Google: Getting In The 0.2%

Simon Barton looks at the difficulties of getting a job at Google


One of the perks of being Google is that there’s never a shortage of talented people who are ready to pack in their current jobs to join the ranks.

With its modern offices and surreal workspaces, it’s a truly unique place to work. Yet getting a position there is a real challenge. It’s now officially easier to get a place at Harvard than it is to get a job at Google. The search-giant gets around three-million applications per year, and out of that pool, a mere seven-thousand get their foot in the door - an acceptance rate of 0.2%.

In a previous article we looked at Amazon’s recruitment process. Arduous as that is, Google’s makes it look like a stroll in the park. Amazon has its ‘bar raisers’, but to even get an interview at Google you’ll need to get through four separate people; the Recruiter, the Sourcer, the Coordinator and the Candidate Host.

Whilst this process is arguably necessary with the sheer volume of applications received, its almost bureaucratic nature has led some to suggest that it’s designed to slip people up, not get the best out of them. Making a good impression in one interview is hard enough, let alone four. If, however, you get past the preliminary stage, additional interviews will be held with a hiring committee, your potential boss and colleagues and if it warrants it, even Google’s CEO, Larry Page.

This is, however, the dumbed-down version. Before, recruiters would ask candidates brainteasers, which according to Business Insider, were ‘outright ridiculous’. You can find a list of them here. Thankfully, some of these questions have been banned, taking at least some of the pressure off candidates.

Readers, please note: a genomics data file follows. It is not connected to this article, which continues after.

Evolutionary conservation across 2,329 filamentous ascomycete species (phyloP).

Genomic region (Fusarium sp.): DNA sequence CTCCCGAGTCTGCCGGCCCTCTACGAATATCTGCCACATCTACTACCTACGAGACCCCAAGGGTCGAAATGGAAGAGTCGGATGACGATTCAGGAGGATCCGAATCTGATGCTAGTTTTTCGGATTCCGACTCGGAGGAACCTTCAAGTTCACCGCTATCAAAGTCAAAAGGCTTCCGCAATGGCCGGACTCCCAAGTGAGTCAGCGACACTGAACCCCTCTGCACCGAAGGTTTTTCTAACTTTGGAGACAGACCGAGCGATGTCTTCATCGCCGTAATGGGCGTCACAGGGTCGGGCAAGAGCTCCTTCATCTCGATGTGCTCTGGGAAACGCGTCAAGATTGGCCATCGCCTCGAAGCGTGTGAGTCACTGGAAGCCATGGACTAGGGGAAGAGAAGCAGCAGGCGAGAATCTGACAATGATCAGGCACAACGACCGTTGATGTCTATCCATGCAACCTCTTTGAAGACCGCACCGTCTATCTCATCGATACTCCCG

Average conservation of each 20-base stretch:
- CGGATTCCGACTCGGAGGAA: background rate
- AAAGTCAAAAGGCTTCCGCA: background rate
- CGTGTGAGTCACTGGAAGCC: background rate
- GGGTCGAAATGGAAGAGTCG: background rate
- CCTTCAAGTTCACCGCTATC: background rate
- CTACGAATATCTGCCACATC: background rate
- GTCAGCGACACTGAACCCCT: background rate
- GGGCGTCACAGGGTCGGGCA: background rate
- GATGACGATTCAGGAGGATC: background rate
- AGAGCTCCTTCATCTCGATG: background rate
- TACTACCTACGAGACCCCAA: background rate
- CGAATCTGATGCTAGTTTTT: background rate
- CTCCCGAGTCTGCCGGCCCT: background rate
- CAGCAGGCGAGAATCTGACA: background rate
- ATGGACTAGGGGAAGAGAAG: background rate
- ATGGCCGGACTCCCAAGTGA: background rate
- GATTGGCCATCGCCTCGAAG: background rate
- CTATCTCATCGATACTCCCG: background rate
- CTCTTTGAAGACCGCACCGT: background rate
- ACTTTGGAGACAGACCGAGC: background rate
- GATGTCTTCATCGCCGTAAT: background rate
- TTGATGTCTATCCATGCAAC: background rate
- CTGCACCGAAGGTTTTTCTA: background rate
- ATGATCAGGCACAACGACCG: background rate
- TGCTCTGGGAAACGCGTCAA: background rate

The process sets an incredibly high bar for success, which is exactly what Laszio Bock, the SVP of People Operations at Google wants. He states that, ‘a good rule of thumb is to hire only people who are better than you’, which judging by the process explained in this article, is a pretty difficult thing to do.

The jury’s out as to whether Google has it right. The company’s clearly doing well at the moment, with its fourth quarter profits up by 30% from the same time last year. But making candidates jump through so many hoops can mean hiring people who are good interviewers, not necessarily good employees.

But in this case most good employees may well be good interviewers. Google demands strong interpersonal skills, and if the pressure that comes with the process is too much for a candidate to deal with, they’re probably not right for the company. You can get lucky in one interview, you can’t do it in four.

Whatever the case, Google is not going to stop getting millions of applications. They didn’t when some of their questions included; ‘How many piano tuners are there in the entire world?’, so why would they now?


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